Now Reading
Taglish: The Art of Switching Languages in a Conversation

Taglish: The Art of Switching Languages in a Conversation

Taglish is an art in which switching between two languages, mainly Tagalog and English, happens. The effortless language-switching in between conversations surprised other nationalities! On the other hand, why is Taglish more acceptable and practiced rather than using only pure Tagalog in a conversation?

Art of Switching

The Philippines has the most linguistic diversity globally, with 187 languages and dialects. The country (Philippines), on the other hand, has a lot of borrowed words from other languages due to the long history of colonization.As a result, some words or terms are used similar to those in different languages but have no available translation in Filipino. With that, mixing of other languages, like words from Spanish and English, begins to emerge during a conversation, and it is already considered normal.

English has become the country’s second official language, following its primary and national language Filipino. The Philippines is considered one of the largest English-speaking countries. At an early age, Filipinos are already exposed to English as it is the medium used in school textbooks, from kindergarten up until college. Besides that, most teachers mainly use English in their classroom discussions as most subjects taught in school are in English, like Mathematics and Science.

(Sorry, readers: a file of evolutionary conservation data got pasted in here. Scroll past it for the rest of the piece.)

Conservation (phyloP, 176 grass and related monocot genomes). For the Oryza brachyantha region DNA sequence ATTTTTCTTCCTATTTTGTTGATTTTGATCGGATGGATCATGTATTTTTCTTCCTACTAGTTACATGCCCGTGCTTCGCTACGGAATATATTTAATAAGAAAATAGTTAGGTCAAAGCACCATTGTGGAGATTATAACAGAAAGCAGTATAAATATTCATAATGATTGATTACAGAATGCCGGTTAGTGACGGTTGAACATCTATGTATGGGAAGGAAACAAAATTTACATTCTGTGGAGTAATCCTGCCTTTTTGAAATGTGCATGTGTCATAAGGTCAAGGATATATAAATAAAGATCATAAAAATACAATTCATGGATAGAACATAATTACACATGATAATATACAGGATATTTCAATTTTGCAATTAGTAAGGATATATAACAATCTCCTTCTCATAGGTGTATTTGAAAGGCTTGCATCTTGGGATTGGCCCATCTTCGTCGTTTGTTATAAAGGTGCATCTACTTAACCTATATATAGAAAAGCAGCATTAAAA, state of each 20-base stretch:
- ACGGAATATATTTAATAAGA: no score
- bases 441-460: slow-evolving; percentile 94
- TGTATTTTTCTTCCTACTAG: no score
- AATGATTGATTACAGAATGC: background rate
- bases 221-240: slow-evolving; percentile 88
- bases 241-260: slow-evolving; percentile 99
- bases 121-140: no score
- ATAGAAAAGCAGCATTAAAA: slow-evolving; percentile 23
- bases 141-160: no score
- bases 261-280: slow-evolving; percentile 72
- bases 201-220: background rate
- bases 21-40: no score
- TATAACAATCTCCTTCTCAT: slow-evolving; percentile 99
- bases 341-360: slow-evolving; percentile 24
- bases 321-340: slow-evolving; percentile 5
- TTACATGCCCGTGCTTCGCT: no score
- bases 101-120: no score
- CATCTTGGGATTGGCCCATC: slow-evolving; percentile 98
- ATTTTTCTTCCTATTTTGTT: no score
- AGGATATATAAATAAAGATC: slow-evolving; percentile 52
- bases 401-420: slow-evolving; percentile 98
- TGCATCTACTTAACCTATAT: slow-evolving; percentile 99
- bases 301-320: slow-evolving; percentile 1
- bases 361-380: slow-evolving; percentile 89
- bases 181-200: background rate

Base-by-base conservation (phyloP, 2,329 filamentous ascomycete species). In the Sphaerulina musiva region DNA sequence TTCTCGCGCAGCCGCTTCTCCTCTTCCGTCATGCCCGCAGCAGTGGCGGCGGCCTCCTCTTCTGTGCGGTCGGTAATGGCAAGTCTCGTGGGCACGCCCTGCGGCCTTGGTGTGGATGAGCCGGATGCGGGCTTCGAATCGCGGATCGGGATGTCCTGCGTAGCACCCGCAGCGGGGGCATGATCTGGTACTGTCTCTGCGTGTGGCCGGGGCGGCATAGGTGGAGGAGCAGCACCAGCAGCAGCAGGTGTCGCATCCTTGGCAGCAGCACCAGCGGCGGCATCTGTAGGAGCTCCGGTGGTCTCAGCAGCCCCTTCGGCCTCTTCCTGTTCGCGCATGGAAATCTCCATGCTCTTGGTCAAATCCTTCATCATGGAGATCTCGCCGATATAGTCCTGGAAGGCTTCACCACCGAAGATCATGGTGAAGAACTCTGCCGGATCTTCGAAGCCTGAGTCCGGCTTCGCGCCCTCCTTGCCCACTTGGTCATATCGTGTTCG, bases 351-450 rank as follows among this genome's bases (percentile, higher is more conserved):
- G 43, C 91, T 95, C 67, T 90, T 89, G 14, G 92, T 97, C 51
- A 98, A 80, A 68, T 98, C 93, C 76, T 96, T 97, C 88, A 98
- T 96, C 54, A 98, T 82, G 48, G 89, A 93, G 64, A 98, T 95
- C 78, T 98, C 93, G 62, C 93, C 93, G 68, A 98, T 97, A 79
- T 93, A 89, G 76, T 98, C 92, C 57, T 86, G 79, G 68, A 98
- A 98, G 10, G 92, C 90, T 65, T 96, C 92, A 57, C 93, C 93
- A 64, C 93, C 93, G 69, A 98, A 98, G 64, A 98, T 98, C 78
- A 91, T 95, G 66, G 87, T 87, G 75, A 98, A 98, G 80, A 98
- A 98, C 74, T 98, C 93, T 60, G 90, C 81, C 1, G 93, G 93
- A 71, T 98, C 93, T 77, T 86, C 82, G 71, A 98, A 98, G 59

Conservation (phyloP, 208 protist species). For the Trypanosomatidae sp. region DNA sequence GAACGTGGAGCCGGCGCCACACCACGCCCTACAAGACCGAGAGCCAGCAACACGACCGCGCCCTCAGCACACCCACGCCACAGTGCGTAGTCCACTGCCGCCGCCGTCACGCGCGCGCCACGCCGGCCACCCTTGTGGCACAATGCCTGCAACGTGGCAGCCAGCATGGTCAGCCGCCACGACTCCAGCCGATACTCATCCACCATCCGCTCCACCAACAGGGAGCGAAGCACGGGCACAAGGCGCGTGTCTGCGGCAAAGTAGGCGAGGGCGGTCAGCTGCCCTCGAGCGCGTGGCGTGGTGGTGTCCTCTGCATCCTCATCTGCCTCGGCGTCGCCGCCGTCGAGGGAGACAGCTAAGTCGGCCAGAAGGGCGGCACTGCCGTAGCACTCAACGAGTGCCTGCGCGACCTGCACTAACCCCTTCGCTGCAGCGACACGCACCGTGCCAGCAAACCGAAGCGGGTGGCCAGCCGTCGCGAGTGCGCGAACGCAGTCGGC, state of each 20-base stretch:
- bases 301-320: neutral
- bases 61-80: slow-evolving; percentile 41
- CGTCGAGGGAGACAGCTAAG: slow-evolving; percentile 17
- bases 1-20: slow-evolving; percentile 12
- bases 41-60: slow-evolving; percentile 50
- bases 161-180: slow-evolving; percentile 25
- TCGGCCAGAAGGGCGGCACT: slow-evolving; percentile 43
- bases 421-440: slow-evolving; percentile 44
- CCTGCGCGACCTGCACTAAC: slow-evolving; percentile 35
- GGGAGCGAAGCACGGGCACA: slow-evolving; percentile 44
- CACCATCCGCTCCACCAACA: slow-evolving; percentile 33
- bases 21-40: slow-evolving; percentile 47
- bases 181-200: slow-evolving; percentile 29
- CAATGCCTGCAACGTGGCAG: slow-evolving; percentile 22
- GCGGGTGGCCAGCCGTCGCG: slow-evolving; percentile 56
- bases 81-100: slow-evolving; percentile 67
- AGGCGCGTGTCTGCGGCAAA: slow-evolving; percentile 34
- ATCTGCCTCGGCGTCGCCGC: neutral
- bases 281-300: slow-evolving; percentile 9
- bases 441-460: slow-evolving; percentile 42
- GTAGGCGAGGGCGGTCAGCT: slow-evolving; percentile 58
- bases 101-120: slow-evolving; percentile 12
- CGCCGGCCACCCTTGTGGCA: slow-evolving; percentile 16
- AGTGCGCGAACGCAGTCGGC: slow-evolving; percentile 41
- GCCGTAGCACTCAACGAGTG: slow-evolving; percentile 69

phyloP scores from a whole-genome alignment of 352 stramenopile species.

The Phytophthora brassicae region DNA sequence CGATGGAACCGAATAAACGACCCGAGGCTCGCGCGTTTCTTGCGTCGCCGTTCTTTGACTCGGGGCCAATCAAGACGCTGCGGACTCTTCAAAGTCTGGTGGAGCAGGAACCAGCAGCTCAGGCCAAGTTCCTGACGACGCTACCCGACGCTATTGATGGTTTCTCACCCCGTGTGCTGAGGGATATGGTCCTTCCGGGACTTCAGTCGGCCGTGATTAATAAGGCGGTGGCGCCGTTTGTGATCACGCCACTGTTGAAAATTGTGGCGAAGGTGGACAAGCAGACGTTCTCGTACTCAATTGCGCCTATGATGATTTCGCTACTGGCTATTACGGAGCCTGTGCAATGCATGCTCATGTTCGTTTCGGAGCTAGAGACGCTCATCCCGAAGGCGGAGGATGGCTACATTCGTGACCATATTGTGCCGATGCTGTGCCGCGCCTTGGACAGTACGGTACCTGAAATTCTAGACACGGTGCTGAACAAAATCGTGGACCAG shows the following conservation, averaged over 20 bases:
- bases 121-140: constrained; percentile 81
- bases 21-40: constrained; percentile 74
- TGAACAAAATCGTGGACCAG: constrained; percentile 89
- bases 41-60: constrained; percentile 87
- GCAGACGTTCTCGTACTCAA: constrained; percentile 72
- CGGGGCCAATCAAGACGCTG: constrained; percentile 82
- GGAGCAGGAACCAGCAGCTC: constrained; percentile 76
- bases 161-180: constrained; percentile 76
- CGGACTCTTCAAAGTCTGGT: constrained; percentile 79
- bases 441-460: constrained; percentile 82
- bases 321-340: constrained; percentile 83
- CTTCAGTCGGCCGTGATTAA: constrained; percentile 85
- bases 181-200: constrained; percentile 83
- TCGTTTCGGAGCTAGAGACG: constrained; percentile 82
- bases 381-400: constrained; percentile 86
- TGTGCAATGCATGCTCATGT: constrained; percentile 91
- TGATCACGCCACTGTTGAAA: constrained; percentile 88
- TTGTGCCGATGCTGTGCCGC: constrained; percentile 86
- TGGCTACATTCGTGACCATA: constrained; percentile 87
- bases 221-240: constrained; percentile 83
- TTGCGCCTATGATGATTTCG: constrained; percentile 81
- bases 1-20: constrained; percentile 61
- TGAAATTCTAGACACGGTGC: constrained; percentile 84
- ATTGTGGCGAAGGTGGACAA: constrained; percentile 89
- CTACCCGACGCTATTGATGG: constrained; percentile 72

Photo | Animation Magazine

The majority of Filipinos enjoy watching Hollywood movies which are mainly English films. Even cartoons played on television intended for younger audiences are in English! One of the internet’s most popular viral videos features English-speaking children influenced by the cartoons they watch, like Peppa pig. Also, Filipinos enjoy listening to English songs, are big fans of Hollywood celebrities, and read novels written in the same language.

When does the art of switching occur?

Taglish is not limited to the middle class or the educated; all Filipinos speak and switch between the two languages. Taglish is also used on social media platforms, as well as on television, radio, and print media. Furthermore, Filipinos can quickly and freely switch to English because they have a flexible language structure.

See Also

taglish-art of switching

Taglish is also commonly used in informal conversations and work; however, paper works must be in pure English or Tagalog. Lastly, speaking Taglish does not make you any less of a Filipino. It simply demonstrates where we came from, our history, and that we live in a world where things and people constantly change. However, we need to know and learn more about our culture and language rather than prioritize others.

Scroll To Top